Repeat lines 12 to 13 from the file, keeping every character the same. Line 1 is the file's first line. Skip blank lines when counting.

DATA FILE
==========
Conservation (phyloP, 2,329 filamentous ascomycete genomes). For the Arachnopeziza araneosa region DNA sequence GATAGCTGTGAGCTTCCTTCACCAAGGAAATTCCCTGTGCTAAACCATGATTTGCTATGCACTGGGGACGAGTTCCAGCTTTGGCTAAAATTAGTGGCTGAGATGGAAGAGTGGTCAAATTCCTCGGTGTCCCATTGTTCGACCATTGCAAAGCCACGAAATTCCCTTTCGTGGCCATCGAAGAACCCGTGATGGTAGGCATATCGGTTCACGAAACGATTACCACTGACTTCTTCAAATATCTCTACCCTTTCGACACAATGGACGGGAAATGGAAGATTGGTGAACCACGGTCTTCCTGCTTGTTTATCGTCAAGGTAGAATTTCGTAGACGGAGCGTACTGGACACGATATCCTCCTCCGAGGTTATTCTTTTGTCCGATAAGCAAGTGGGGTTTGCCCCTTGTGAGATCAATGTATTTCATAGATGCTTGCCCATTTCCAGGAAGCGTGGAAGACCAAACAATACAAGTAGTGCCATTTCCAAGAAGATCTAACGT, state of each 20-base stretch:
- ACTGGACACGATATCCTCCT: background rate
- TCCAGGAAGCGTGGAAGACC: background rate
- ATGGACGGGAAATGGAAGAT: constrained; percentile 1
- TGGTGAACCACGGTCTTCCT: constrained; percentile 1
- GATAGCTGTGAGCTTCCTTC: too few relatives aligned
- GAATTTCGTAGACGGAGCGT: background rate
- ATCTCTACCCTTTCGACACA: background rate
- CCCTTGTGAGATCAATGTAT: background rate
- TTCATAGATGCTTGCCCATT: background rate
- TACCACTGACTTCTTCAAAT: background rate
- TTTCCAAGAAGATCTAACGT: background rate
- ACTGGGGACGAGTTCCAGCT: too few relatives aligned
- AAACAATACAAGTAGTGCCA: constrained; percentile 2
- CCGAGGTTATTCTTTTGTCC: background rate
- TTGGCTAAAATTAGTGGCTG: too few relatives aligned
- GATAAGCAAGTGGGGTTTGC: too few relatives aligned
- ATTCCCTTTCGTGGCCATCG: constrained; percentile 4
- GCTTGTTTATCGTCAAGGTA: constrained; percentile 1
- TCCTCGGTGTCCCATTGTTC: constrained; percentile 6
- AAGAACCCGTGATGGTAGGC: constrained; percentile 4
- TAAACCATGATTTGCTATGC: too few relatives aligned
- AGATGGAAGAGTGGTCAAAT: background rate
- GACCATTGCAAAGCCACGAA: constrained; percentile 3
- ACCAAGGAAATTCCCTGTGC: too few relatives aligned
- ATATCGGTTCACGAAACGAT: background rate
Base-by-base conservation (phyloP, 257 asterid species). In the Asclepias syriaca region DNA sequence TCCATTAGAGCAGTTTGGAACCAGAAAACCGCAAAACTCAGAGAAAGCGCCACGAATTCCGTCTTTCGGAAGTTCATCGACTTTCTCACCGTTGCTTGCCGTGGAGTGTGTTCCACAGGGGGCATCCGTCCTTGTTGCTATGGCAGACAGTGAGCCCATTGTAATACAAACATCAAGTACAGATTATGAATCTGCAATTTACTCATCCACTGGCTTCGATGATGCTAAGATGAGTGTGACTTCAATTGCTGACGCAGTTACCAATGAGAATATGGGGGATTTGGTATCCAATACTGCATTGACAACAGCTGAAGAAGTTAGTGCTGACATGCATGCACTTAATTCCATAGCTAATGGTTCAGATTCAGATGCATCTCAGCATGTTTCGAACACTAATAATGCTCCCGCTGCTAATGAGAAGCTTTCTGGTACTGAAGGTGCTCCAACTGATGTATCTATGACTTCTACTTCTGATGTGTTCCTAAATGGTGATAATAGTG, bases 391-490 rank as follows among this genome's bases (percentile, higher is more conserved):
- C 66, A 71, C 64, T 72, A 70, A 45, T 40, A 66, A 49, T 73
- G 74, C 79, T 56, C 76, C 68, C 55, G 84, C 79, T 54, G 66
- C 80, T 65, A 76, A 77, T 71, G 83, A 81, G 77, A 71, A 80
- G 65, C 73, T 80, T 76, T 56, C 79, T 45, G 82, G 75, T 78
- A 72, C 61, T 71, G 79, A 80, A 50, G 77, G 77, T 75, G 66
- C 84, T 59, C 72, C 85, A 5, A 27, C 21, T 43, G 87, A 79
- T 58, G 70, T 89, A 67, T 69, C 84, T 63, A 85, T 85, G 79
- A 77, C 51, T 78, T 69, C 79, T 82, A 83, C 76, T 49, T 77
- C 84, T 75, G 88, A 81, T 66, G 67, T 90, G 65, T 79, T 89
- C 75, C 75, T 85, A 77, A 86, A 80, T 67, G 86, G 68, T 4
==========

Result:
- TTTCCAAGAAGATCTAACGT: background rate
- ACTGGGGACGAGTTCCAGCT: too few relatives aligned